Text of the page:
MONEY financial aid

7 Legal Ways to Squeeze More College Aid From the FAFSA

Smart timing and cash management can mean thousands of dollars in extra financial aid.

Filling out the 10 eye-crossing pages of the 2016-17 Free Application for Federal Student Aid, the most important application for need-based college financial aid, may not seem like a fun adventure in Super Mario’s Mushroom Kingdom. But hidden among its 103 questions are hints that, if followed correctly, can dramatically increase your need-based aid and possibly rescue your dreams of an affordable college education.

  1. Don’t blow it off: The FAFSA qualifies you and your parents for lots of goodies – regardless of how wealthy your family is. Students from families earning more than $200,000 a year often qualify for need-based aid from private colleges, for example. And students from families earning more than that need to file a FAFSA to qualify for low-cost, forgivable federal student loans and aid programs that require the FAFSA but award aid without regard to family income, such as the Tennessee Promise free community college offer.
  2. Go online. You can print out a PDF and fill out the FAFSA on paper. But the online version uses skip logic, which makes it easier and faster. Also, for later filers, the online version will import your tax information, which speeds things up even more.
  3. Time it right. Fill out the 2016-17 form by early February if you live in one of the 17 states with early deadlines or “first-come, first-served” financial aid programs. Some of these states run out of money quickly, so file your FAFSA right away, even if you don’t have your 2015 tax information. You can fill out the 2016-17 form in January using estimates based on your 2014 tax forms. Then, when you do your 2015 taxes, you can go back into your FAFSA and make any updates or corrections. Everybody else has more time—but not a lot. Call your college to find out your particular deadline, but remember that those who file the FAFSA by March 30 receive, on average, twice the grant money as later filers, calculates financial aid expert Mark Kantrowitz. Don’t despair if you still haven’t filled out last year’s FAFSA. You can still qualify for federal aid for the 2015-16 academic year by filling out last year’s FAFSA, even as late as June 30 of 2016.
  4. Clarify your relationships. Questions 16 and 59 ask about the students’ and parents’ marital status as of the day you file the form, to see if both parents’ income should be counted as financial resources for the student. Divorced or separated parents should report only one parent’s income – the parent with whom the student spends the most time – only if the other parent does not live in the same house. In other words, if you’re in the process of getting divorced or separated anyway, one spouse should move out before you finish the FAFSA.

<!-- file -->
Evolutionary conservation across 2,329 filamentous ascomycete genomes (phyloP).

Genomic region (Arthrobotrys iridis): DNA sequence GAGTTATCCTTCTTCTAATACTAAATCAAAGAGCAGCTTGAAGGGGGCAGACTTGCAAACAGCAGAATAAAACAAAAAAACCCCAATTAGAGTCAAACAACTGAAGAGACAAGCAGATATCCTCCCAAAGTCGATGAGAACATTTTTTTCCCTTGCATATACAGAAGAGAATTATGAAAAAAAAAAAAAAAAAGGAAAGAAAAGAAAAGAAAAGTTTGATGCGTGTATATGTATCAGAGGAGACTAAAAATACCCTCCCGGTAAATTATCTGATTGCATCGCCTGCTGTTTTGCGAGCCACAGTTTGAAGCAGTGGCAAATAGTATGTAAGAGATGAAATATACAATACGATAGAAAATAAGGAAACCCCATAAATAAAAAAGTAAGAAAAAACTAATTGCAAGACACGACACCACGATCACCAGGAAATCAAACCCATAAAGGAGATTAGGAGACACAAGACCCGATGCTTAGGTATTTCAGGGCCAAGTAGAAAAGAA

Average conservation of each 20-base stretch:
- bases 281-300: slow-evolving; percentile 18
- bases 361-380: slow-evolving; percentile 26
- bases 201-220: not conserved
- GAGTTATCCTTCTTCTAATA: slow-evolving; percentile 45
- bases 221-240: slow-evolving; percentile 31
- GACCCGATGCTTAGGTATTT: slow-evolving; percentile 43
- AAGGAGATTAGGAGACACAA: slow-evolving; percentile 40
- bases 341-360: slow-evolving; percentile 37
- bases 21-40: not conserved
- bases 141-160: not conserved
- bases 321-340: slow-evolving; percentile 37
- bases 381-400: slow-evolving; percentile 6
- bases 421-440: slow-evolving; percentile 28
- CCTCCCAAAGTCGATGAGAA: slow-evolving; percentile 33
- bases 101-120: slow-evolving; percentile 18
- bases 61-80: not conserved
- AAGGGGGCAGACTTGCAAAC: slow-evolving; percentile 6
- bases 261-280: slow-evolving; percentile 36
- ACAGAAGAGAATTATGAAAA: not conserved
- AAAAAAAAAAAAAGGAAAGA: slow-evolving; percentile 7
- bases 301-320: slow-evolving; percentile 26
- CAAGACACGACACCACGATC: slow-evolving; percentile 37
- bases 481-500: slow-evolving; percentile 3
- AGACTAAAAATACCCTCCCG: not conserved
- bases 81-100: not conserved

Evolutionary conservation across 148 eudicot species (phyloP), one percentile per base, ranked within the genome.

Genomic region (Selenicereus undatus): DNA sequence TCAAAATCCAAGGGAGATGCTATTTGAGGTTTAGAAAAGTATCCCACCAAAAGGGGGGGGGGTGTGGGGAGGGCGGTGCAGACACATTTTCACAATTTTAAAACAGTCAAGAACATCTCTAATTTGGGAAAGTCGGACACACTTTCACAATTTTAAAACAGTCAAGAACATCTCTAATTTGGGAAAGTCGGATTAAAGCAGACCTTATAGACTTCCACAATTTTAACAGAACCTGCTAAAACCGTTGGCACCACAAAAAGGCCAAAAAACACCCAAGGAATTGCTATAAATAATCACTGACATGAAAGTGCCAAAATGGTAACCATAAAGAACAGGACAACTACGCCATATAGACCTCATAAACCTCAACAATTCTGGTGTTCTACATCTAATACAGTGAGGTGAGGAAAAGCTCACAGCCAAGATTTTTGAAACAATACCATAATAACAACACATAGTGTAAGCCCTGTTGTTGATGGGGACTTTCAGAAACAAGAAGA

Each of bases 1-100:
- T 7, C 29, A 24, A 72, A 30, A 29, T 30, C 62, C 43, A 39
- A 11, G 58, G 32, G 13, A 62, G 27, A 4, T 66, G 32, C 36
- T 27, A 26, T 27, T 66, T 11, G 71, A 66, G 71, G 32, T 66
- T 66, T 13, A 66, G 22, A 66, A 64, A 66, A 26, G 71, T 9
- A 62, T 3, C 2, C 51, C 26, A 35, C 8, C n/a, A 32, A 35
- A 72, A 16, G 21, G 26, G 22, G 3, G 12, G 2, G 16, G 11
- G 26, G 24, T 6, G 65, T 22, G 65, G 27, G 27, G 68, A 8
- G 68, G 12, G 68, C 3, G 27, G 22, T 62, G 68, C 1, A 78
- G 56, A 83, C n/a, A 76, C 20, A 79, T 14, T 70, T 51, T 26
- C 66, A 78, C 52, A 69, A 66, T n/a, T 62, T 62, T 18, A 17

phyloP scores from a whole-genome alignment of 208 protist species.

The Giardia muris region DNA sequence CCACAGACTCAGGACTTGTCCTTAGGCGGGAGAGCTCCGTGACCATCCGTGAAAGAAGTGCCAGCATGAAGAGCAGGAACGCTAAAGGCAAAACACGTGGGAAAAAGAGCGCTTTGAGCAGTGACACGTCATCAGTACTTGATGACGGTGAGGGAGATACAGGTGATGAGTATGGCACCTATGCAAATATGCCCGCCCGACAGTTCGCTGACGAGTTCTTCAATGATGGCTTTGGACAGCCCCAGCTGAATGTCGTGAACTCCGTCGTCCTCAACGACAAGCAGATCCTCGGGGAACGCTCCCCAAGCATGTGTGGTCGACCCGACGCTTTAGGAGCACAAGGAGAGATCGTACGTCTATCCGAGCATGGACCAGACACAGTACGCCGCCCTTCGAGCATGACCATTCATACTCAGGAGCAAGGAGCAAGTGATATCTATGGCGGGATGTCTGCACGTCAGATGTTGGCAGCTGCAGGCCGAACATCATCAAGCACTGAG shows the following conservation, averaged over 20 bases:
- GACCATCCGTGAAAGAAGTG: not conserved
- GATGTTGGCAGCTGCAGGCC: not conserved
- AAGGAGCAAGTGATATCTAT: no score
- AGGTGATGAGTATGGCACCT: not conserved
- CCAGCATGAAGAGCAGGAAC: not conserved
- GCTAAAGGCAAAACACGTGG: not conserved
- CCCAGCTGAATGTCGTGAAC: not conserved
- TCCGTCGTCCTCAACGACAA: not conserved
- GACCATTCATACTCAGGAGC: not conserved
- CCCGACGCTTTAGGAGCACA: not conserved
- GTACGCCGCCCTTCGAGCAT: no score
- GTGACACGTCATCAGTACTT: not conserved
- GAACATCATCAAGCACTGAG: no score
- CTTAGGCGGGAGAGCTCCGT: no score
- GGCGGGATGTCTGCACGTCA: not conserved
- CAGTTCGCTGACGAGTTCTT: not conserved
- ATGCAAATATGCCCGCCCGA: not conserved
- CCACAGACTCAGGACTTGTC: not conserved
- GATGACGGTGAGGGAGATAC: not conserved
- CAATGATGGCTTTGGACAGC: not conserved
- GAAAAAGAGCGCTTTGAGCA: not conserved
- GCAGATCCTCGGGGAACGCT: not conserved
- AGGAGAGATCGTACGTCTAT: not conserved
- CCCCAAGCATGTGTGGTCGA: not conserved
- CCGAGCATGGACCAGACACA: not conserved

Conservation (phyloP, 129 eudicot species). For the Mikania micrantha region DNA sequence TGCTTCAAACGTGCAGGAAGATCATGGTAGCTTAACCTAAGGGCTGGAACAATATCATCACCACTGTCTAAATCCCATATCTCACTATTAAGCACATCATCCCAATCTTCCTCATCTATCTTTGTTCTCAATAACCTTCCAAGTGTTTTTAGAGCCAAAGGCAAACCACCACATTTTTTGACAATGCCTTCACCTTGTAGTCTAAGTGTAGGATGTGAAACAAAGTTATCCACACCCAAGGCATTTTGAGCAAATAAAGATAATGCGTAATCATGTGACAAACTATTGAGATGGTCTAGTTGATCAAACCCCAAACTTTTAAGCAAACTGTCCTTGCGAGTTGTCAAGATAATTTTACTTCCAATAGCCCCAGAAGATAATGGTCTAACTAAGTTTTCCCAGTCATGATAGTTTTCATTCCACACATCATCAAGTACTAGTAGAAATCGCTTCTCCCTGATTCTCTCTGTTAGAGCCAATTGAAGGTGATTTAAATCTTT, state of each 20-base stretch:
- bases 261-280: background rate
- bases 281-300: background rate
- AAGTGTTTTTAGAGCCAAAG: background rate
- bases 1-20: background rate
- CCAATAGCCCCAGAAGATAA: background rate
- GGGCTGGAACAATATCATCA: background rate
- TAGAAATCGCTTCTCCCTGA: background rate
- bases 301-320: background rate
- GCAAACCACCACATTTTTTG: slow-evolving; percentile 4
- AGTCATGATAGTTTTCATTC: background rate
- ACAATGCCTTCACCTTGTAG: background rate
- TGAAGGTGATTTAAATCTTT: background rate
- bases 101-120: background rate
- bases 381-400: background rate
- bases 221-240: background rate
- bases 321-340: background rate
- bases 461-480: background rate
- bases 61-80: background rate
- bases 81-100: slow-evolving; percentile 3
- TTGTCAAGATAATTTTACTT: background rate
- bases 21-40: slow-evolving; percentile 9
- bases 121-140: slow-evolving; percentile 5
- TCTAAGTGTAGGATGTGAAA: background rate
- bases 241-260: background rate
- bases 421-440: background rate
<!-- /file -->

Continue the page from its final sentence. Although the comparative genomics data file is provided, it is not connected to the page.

5. Parents: Don’t brag. Some states and colleges offer extra aid to children of parents who haven’t earned college degrees. Questions 24 and 25 ask about the highest level of education your parents completed. So if one or both of your parents, attended community college, or even are just one credit away from a bachelor’s degree, make sure to fill in the dot only for “high school,” Bishop advises.
  6. Pay your bills first. Questions 41 and 90 ask about how much cash students and parents have in savings and checking accounts at the moment you are filling out the FAFSA. But notice that there are no questions on the FAFSA about your debts or bills. So if you’ve got a sufficient emergency cash reserve, use any extra cash to pay down credit cards, car loans, or other bills before you finish filling out the form, and report the newly lower cash amount on the FAFSA. Here’s more expert advice on how to legally manage your assets to increase your odds of aid.
  7. Shield your investments. Questions 42, 43, 91 and 92 ask about the student’s and the parents’ investments. But many filers don’t realize that the value of any retirement accounts, as well as the home you live in, should not be included in these boxes. So if you’ve got a lot of money in non-retirement accounts, prepay your mortgage or plow some into Roth IRAs. One big advantage of Roth IRAs: You can take out your contributions (but not any earnings) tax-free to pay college bills
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